All of this seems like typecasting to me, or worse. Yet it is not really about "us and them," but rather about "them and them". As I am told, this is how the local PNG people treat each other, even within their own tribal group, and even within their own family. Consider that the PNG highlands were untouched tribal territories 80 years ago, and in many parts they still are. For god's sake, it's the only nation on earth where the capital (Port Moresby) is only reached by aircraft. It's purely defensive - they could have roads to Lae and Goroka, they just don't. There are still tribal wars. Some tribe is constantly holding siege on another, raiding for cattle and women, to address some previous wrong, no matter how trivial. Just a few months before my visit, a couple coffee buyers could not go to the area they had planned because a local war had flared up. There is still witchcraft in PNG. There is still witch burning! As an out-of-towner, all of this is hard to fathom, from $800 hotel rooms to livestock raiding and local wars. Every 10 minutes you hear someone say something that you can't quite believe. I felt like my hearing needed to be checked, like they couldn't have just said what I thought they said.
Bryan Leahey of Kuta Mill was a great example. He had odd timing too. He told us in detail how his coffee truck filled with cherry didn't line up his tires with the treads across a small bridge, a plank gave way, the load shifted, the truck dropped 20 feet into the creek, and the driver drowned. How is that possible? Partly because all the locals descended on the wreck and scooped up all the coffee cherry from the creek, but didn't think to help the driver. On the same route he drives to his mill and on his way back, just 20 minutes later, there are dead bodies on the road, because of a local tribal conflict. The police arrive and when he tries to pass the crossroads and get out of the conflict zone, they tell him he can't pass. So he has to run the gauntlet back to the farm, between the roving tribal factions wielding firearms, many home-made (shotgun shell in a iron pipe with a nail and a spring). Ten days of travel only yielded 5 days on the ground in the coffee areas. So what do I know? It's ways to pass through an area and either come away with a pollyanna-ish view of local struggles, or inherit all the suspicion, distrust (or worse) from the local players.
I know this; coffee here could regularly be 88 points plus. 90 Point coffees would not be hard to achieve without re-inventing the wheel; all you would need to do is pick ripe cherry and process it with care. In contrast, I start to wonder if any Brazil is really 87 points, when you stack it against other origins. One of the most famous origins is scraping it's scalp against the ceiling at 87, and another, PNG, refuses to stand up straight, and still slouches in regularly at 86-87 points. But I do have some experience traveling to other places, enough to know that there is a tectonic rift between the sense of potential any coffee-producing origin might exhibit, what brilliant flashes might sparkle in little 120 gram samples here and there, and actually producing and exporting consistent quality coffee lots. We will press on for what we hope PNG coffee can be, and see if we can get any takers on a real quality project.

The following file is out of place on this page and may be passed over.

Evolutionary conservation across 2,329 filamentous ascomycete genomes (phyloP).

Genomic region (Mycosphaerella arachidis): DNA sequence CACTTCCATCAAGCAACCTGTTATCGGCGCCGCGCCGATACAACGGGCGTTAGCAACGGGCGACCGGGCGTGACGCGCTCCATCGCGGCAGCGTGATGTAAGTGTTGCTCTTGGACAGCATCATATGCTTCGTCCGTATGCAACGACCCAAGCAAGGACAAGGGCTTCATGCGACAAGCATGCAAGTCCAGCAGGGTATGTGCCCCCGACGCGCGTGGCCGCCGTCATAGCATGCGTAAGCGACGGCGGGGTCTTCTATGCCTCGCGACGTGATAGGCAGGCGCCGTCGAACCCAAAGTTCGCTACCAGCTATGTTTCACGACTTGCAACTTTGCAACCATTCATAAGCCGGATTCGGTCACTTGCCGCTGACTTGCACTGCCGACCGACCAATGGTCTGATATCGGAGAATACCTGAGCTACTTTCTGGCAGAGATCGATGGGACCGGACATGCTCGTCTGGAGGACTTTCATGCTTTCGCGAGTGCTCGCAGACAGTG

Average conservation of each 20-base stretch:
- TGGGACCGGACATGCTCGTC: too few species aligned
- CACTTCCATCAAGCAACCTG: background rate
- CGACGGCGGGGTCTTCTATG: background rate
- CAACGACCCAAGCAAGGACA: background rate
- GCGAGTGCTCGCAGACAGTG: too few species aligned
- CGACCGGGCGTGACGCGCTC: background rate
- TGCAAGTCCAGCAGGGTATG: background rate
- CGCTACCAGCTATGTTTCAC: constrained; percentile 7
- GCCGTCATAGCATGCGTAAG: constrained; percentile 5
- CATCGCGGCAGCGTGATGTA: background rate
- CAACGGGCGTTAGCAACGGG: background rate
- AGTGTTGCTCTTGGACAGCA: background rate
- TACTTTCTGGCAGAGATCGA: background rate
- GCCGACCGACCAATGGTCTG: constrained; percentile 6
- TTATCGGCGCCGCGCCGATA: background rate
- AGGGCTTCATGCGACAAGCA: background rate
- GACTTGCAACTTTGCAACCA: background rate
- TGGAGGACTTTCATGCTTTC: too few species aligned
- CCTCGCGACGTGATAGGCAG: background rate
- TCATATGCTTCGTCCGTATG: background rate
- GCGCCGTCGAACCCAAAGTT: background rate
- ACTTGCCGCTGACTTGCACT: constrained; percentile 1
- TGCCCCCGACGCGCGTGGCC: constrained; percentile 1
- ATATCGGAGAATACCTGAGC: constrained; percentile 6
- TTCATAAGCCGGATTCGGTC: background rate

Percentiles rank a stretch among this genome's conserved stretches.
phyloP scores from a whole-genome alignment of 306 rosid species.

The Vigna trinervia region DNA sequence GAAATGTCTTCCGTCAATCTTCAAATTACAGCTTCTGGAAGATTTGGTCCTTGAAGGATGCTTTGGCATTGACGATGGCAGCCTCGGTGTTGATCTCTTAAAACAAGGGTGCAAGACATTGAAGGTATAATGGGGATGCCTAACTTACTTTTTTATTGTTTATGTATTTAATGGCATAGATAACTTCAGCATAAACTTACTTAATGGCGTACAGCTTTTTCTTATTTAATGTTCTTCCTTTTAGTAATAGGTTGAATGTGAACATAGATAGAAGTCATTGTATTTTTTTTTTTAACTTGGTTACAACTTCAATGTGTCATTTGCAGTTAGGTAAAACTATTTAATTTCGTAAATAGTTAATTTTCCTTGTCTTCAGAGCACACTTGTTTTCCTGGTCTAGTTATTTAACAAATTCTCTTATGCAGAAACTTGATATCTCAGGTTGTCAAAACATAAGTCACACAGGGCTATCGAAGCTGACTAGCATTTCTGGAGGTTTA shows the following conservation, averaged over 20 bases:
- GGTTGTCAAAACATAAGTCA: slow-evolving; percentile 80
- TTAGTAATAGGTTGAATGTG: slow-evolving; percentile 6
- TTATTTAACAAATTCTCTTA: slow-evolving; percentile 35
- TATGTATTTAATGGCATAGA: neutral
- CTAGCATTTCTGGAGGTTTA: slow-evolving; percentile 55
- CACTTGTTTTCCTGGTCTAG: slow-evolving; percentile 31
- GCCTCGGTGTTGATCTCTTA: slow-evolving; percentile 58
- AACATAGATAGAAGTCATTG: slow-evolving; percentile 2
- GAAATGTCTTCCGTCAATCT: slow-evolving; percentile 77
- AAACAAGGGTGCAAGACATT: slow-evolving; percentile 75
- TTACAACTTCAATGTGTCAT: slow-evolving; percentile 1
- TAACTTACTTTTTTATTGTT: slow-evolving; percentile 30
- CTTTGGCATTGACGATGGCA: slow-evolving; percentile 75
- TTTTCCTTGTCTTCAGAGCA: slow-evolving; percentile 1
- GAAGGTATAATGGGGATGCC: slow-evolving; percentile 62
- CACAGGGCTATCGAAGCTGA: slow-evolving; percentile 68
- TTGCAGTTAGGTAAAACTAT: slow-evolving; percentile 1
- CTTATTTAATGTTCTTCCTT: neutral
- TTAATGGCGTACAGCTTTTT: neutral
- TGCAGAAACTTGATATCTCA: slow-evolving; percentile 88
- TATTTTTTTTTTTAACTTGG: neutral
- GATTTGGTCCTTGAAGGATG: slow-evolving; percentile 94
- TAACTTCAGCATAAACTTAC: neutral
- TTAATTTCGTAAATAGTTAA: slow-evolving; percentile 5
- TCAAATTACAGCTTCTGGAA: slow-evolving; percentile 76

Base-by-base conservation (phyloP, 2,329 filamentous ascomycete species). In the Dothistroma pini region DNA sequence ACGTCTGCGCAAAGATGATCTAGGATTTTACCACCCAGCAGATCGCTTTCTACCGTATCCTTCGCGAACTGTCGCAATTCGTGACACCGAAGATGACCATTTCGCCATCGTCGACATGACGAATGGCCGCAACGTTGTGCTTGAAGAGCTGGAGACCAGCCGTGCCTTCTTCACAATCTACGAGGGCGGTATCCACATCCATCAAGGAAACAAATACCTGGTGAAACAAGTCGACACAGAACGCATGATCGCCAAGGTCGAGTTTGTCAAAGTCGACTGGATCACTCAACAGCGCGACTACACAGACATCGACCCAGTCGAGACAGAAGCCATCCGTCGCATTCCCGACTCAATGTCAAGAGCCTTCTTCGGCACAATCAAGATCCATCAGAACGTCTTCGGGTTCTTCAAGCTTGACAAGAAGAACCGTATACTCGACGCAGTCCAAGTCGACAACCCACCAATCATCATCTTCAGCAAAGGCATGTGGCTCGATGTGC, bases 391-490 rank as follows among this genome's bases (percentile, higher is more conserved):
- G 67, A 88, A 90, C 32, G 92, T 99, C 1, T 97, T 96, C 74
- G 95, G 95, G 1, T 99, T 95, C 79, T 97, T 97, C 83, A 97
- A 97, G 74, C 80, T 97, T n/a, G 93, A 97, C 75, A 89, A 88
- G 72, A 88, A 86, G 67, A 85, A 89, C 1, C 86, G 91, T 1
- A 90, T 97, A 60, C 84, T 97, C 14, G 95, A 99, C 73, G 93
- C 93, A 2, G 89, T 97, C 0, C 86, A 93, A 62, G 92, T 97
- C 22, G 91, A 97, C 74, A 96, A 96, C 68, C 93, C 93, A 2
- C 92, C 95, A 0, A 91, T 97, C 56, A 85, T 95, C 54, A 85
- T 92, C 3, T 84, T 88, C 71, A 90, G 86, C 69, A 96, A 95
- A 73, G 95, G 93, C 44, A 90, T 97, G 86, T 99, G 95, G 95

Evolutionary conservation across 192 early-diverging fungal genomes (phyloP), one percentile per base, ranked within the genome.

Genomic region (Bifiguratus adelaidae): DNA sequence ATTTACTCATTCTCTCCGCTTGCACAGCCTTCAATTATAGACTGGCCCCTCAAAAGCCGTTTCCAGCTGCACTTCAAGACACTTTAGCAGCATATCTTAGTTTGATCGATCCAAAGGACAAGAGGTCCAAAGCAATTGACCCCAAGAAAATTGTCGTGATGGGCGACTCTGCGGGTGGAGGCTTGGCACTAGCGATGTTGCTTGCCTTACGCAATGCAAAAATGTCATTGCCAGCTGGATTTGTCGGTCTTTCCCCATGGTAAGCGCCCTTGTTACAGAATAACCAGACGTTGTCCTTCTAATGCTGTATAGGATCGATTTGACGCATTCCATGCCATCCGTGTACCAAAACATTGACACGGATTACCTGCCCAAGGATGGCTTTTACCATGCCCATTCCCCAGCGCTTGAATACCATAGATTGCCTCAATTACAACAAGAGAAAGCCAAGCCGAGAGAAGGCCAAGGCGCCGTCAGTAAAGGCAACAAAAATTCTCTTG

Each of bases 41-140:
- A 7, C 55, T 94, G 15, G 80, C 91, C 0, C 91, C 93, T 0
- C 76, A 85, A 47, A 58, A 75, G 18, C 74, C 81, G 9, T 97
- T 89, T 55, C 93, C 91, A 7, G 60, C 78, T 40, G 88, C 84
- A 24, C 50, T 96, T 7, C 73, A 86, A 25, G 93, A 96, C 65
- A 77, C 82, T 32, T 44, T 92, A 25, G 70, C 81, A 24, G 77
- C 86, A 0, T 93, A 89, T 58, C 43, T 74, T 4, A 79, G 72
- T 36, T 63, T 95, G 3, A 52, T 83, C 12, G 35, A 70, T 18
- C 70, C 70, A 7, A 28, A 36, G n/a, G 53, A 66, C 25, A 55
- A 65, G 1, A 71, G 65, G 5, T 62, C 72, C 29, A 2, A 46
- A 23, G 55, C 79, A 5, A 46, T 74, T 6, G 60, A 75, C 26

Two mills seem to be on the cusp of breaking new ground toward real, repeatable systems that can produce better quality coffee. Until then, it is a lot of cupping to separate the little gems from the bed of gravel. Back to the cupping table, but no discoveries yet. Back at the home base, I am going through samples I brought, and ones that came via DHL. A set from a particular dry mill that I had high hopes for are unilaterally smoked. Yes, smoked, as in the green coffee smells smoked, the roasted-ground coffee smells smoked, and the cups all have a barbecue overlay in the flavor. What a shame. It's no mystery how this happened. It's a huge crop this year, and all the coffee came at once. The mills couldn't handle it. They needed to cram the mechanical driers full, and rush the coffee through. They burn parchment to power the dryers, a good re-use thing, right? It is supposed to be a heat-exchanger system so that smokey air doesn't reach the coffee. Clearly, the system is blown. And worse of all, they are milling the coffee to green and storing it a space adjacent to the driers. So the unprotected coffee is just sucking up the smoke from the environment.
There was problems I could see with sun-drying as well. The weather was unpredictable, rains in the middle of the dry season. It's not like the sun-dry coffee all that well anyway, the blue tarps they use are load on the ground, not raised beds, and their woven fabric isn't truly impermeable. I noticed water wicking up from the wet soil under the tarps. It leads me to wonder, what the hell are they thinking here? Well, they are thinking about their customers, I suppose, and I guess that doesn't include me. This is what I would call a "Specialty Coffee" system here, in the 1990s sense of the word. You can buy a coffee from a specific place, even a specific farm or coop or dry mill, and sell it as Specialty. But it's a container-load approach, just a notch above commercial coffee that would be sold for blends, without origin designation. There doesn't really seem to be a big difference between the two, when you look at how they are produced. But on the consumer end, you would think they were night and day. When I see some of these same PNG coffees that are getting smoked right in front of me offered on web sites and menus, you would think we were talking Cuvee, Grand Reserve, Mini-Micro-Lote, AAA Supreme, Day-Lot-Selection, and I-picked-it-out-from-thousands-of-samples. On that side of things, PNG makes all too much sense to me. Sadly.